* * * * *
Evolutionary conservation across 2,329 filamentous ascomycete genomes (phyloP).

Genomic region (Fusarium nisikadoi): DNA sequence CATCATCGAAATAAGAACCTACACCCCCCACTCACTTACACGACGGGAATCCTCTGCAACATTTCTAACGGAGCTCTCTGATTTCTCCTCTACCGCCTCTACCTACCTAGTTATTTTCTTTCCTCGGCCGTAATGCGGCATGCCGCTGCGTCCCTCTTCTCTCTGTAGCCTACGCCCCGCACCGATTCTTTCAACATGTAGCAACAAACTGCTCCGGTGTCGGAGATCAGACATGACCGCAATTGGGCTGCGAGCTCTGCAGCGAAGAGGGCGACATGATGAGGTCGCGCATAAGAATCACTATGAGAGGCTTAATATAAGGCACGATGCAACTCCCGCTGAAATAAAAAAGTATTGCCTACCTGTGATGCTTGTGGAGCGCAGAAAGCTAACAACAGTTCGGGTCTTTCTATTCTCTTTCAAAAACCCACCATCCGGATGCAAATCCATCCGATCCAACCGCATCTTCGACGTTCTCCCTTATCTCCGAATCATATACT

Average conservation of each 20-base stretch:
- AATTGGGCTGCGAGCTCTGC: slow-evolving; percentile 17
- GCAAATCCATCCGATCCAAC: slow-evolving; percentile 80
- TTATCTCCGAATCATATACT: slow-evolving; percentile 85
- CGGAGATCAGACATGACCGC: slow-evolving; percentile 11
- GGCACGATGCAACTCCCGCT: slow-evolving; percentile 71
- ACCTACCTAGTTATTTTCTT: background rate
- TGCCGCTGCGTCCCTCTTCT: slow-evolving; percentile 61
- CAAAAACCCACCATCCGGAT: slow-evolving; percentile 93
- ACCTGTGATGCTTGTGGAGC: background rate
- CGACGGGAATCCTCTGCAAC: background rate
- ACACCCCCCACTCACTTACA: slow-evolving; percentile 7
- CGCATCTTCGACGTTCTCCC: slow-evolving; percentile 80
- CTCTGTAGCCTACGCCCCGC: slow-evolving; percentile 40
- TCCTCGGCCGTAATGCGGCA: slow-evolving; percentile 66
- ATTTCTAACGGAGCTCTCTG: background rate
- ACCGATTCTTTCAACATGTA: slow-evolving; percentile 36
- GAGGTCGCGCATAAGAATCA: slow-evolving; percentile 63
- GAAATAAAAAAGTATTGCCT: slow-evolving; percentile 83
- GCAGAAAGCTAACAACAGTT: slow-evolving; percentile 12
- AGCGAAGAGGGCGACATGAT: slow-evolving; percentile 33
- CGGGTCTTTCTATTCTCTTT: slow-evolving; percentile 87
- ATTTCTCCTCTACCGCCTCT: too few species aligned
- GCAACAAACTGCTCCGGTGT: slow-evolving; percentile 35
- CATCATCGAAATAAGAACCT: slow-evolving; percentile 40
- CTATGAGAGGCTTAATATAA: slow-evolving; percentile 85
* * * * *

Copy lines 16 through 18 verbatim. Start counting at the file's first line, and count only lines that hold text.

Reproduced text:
- CTCTGTAGCCTACGCCCCGC: slow-evolving; percentile 40
- TCCTCGGCCGTAATGCGGCA: slow-evolving; percentile 66
- ATTTCTAACGGAGCTCTCTG: background rate